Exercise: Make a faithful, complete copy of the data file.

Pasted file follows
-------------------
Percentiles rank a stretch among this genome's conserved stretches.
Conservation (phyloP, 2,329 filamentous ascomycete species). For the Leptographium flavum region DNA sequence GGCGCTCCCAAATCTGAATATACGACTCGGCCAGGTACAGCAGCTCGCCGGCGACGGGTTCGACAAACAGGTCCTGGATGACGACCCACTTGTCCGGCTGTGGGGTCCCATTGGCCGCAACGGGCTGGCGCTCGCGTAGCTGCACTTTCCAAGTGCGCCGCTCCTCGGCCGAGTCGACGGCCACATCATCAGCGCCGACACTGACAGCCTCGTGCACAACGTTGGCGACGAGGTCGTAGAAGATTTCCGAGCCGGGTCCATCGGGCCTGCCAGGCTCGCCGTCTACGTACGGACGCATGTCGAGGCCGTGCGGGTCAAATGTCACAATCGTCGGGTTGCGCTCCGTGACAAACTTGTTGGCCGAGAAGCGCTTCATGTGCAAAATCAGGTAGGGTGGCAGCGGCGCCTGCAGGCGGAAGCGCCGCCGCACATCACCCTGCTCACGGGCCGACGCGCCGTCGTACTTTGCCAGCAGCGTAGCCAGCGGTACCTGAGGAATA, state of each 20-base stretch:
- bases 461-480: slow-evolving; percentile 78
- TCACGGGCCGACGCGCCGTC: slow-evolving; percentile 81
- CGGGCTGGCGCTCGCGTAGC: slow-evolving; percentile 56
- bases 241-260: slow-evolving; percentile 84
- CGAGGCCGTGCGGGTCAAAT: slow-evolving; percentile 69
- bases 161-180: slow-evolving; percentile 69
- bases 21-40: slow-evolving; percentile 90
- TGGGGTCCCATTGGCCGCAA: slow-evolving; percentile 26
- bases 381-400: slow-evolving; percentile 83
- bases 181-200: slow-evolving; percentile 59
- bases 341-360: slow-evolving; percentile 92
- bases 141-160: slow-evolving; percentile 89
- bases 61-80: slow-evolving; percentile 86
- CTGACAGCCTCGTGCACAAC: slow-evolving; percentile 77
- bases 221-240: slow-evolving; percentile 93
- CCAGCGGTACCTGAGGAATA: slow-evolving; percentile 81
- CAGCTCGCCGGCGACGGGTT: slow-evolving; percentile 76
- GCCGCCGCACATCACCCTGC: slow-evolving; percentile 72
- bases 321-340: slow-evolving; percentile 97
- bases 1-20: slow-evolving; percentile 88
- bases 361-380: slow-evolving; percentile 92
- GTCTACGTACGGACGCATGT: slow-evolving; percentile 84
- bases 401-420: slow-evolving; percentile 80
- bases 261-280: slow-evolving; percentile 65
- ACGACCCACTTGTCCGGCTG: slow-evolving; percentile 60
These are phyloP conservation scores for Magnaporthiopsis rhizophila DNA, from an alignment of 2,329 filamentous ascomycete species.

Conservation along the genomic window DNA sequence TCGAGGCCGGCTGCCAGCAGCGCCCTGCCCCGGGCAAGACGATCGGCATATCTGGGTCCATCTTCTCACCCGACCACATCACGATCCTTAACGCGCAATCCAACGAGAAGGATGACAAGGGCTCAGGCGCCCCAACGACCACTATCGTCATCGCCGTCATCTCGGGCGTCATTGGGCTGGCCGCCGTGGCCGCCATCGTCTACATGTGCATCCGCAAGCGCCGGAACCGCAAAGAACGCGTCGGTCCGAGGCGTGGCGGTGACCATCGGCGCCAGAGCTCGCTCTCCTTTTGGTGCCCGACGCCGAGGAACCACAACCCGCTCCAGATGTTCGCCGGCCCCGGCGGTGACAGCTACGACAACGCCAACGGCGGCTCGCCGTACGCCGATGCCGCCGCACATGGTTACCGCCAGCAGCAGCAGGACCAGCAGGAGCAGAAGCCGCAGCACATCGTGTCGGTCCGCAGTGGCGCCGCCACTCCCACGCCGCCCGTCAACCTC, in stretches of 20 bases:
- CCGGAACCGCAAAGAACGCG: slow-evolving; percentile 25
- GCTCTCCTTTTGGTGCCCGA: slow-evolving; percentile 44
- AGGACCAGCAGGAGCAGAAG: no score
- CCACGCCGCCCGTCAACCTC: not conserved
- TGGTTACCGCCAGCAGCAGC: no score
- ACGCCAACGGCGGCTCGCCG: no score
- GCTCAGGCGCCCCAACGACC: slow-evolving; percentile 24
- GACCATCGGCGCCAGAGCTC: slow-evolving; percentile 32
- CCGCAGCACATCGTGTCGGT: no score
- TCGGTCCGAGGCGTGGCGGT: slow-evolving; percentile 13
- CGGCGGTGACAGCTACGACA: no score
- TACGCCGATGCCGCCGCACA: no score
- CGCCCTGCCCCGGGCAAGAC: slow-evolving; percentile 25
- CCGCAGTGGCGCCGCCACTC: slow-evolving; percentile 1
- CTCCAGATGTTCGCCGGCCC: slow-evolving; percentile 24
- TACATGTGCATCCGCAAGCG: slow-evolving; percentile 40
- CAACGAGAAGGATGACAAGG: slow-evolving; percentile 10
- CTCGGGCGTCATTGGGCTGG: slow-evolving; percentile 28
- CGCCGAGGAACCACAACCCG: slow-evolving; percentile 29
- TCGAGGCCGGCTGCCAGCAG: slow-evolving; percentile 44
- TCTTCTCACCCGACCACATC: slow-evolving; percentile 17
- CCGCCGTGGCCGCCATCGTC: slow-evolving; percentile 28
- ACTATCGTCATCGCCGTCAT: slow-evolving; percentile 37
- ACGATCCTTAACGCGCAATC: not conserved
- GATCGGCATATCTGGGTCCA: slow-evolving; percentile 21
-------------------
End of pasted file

Percentiles rank a stretch among this genome's conserved stretches.
Conservation (phyloP, 2,329 filamentous ascomycete species). For the Leptographium flavum region DNA sequence GGCGCTCCCAAATCTGAATATACGACTCGGCCAGGTACAGCAGCTCGCCGGCGACGGGTTCGACAAACAGGTCCTGGATGACGACCCACTTGTCCGGCTGTGGGGTCCCATTGGCCGCAACGGGCTGGCGCTCGCGTAGCTGCACTTTCCAAGTGCGCCGCTCCTCGGCCGAGTCGACGGCCACATCATCAGCGCCGACACTGACAGCCTCGTGCACAACGTTGGCGACGAGGTCGTAGAAGATTTCCGAGCCGGGTCCATCGGGCCTGCCAGGCTCGCCGTCTACGTACGGACGCATGTCGAGGCCGTGCGGGTCAAATGTCACAATCGTCGGGTTGCGCTCCGTGACAAACTTGTTGGCCGAGAAGCGCTTCATGTGCAAAATCAGGTAGGGTGGCAGCGGCGCCTGCAGGCGGAAGCGCCGCCGCACATCACCCTGCTCACGGGCCGACGCGCCGTCGTACTTTGCCAGCAGCGTAGCCAGCGGTACCTGAGGAATA, state of each 20-base stretch:
- bases 461-480: slow-evolving; percentile 78
- TCACGGGCCGACGCGCCGTC: slow-evolving; percentile 81
- CGGGCTGGCGCTCGCGTAGC: slow-evolving; percentile 56
- bases 241-260: slow-evolving; percentile 84
- CGAGGCCGTGCGGGTCAAAT: slow-evolving; percentile 69
- bases 161-180: slow-evolving; percentile 69
- bases 21-40: slow-evolving; percentile 90
- TGGGGTCCCATTGGCCGCAA: slow-evolving; percentile 26
- bases 381-400: slow-evolving; percentile 83
- bases 181-200: slow-evolving; percentile 59
- bases 341-360: slow-evolving; percentile 92
- bases 141-160: slow-evolving; percentile 89
- bases 61-80: slow-evolving; percentile 86
- CTGACAGCCTCGTGCACAAC: slow-evolving; percentile 77
- bases 221-240: slow-evolving; percentile 93
- CCAGCGGTACCTGAGGAATA: slow-evolving; percentile 81
- CAGCTCGCCGGCGACGGGTT: slow-evolving; percentile 76
- GCCGCCGCACATCACCCTGC: slow-evolving; percentile 72
- bases 321-340: slow-evolving; percentile 97
- bases 1-20: slow-evolving; percentile 88
- bases 361-380: slow-evolving; percentile 92
- GTCTACGTACGGACGCATGT: slow-evolving; percentile 84
- bases 401-420: slow-evolving; percentile 80
- bases 261-280: slow-evolving; percentile 65
- ACGACCCACTTGTCCGGCTG: slow-evolving; percentile 60
These are phyloP conservation scores for Magnaporthiopsis rhizophila DNA, from an alignment of 2,329 filamentous ascomycete species.

Conservation along the genomic window DNA sequence TCGAGGCCGGCTGCCAGCAGCGCCCTGCCCCGGGCAAGACGATCGGCATATCTGGGTCCATCTTCTCACCCGACCACATCACGATCCTTAACGCGCAATCCAACGAGAAGGATGACAAGGGCTCAGGCGCCCCAACGACCACTATCGTCATCGCCGTCATCTCGGGCGTCATTGGGCTGGCCGCCGTGGCCGCCATCGTCTACATGTGCATCCGCAAGCGCCGGAACCGCAAAGAACGCGTCGGTCCGAGGCGTGGCGGTGACCATCGGCGCCAGAGCTCGCTCTCCTTTTGGTGCCCGACGCCGAGGAACCACAACCCGCTCCAGATGTTCGCCGGCCCCGGCGGTGACAGCTACGACAACGCCAACGGCGGCTCGCCGTACGCCGATGCCGCCGCACATGGTTACCGCCAGCAGCAGCAGGACCAGCAGGAGCAGAAGCCGCAGCACATCGTGTCGGTCCGCAGTGGCGCCGCCACTCCCACGCCGCCCGTCAACCTC, in stretches of 20 bases:
- CCGGAACCGCAAAGAACGCG: slow-evolving; percentile 25
- GCTCTCCTTTTGGTGCCCGA: slow-evolving; percentile 44
- AGGACCAGCAGGAGCAGAAG: no score
- CCACGCCGCCCGTCAACCTC: not conserved
- TGGTTACCGCCAGCAGCAGC: no score
- ACGCCAACGGCGGCTCGCCG: no score
- GCTCAGGCGCCCCAACGACC: slow-evolving; percentile 24
- GACCATCGGCGCCAGAGCTC: slow-evolving; percentile 32
- CCGCAGCACATCGTGTCGGT: no score
- TCGGTCCGAGGCGTGGCGGT: slow-evolving; percentile 13
- CGGCGGTGACAGCTACGACA: no score
- TACGCCGATGCCGCCGCACA: no score
- CGCCCTGCCCCGGGCAAGAC: slow-evolving; percentile 25
- CCGCAGTGGCGCCGCCACTC: slow-evolving; percentile 1
- CTCCAGATGTTCGCCGGCCC: slow-evolving; percentile 24
- TACATGTGCATCCGCAAGCG: slow-evolving; percentile 40
- CAACGAGAAGGATGACAAGG: slow-evolving; percentile 10
- CTCGGGCGTCATTGGGCTGG: slow-evolving; percentile 28
- CGCCGAGGAACCACAACCCG: slow-evolving; percentile 29
- TCGAGGCCGGCTGCCAGCAG: slow-evolving; percentile 44
- TCTTCTCACCCGACCACATC: slow-evolving; percentile 17
- CCGCCGTGGCCGCCATCGTC: slow-evolving; percentile 28
- ACTATCGTCATCGCCGTCAT: slow-evolving; percentile 37
- ACGATCCTTAACGCGCAATC: not conserved
- GATCGGCATATCTGGGTCCA: slow-evolving; percentile 21